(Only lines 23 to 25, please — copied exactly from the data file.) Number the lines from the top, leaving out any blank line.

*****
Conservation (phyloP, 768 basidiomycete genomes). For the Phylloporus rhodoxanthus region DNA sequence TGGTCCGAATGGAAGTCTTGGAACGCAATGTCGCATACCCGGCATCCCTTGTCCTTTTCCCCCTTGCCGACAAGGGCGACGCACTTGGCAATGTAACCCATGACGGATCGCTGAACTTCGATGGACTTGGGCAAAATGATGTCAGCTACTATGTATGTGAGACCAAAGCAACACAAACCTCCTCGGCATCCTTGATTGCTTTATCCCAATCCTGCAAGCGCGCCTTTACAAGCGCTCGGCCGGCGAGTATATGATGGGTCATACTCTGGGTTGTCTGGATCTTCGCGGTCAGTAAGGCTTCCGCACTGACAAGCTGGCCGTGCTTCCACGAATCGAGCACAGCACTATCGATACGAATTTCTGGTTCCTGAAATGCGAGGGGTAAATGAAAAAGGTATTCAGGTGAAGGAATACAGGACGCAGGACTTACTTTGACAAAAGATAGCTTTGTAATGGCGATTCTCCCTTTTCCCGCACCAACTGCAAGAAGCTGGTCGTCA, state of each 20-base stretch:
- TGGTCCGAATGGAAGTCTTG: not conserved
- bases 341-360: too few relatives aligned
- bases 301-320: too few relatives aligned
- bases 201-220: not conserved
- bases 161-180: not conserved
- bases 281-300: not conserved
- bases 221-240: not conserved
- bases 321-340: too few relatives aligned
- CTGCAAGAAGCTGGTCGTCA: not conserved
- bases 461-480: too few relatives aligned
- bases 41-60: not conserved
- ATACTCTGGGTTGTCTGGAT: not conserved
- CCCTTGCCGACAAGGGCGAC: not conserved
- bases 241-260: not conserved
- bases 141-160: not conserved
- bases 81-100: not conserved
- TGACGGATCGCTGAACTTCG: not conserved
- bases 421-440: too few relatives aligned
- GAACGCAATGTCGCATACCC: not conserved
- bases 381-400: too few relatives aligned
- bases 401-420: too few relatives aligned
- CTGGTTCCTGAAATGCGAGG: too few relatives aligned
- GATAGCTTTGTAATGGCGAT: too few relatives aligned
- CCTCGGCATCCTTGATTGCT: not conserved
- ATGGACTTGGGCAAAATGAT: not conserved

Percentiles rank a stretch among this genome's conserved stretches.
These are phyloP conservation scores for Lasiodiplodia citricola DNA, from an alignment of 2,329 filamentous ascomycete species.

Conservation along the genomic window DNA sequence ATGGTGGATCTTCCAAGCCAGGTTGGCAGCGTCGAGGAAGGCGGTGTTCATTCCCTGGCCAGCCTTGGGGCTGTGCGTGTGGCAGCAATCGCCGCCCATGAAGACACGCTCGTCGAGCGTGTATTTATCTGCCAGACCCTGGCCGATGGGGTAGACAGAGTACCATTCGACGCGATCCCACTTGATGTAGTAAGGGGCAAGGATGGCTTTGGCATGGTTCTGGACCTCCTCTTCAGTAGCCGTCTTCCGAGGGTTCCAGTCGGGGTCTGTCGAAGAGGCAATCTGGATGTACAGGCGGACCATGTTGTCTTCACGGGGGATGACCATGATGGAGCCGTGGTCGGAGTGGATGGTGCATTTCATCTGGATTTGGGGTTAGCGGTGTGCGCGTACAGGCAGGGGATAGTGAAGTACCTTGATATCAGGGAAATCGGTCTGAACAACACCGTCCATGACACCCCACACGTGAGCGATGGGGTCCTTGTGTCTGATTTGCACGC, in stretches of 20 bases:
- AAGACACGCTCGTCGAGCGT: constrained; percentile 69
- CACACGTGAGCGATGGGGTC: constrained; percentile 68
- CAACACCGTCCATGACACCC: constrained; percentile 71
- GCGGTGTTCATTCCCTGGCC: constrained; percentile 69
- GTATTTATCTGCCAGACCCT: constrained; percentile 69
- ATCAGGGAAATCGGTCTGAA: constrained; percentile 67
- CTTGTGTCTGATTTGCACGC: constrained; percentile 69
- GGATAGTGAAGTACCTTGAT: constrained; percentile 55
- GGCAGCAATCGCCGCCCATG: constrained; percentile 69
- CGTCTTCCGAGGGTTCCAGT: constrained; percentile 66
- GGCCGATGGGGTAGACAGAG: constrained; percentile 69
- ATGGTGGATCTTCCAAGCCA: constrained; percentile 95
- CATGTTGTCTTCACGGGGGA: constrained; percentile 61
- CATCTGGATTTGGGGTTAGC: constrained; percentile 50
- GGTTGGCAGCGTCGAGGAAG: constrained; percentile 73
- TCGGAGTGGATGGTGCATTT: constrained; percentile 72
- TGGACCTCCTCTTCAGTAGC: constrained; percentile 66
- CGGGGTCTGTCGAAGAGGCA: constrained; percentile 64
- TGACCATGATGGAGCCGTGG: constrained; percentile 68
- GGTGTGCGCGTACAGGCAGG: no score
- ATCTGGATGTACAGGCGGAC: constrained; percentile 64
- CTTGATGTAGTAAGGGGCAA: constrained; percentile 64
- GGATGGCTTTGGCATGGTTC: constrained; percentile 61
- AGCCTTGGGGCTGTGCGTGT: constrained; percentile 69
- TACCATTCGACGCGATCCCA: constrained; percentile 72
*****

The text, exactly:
- CTGGTTCCTGAAATGCGAGG: too few relatives aligned
- GATAGCTTTGTAATGGCGAT: too few relatives aligned
- CCTCGGCATCCTTGATTGCT: not conserved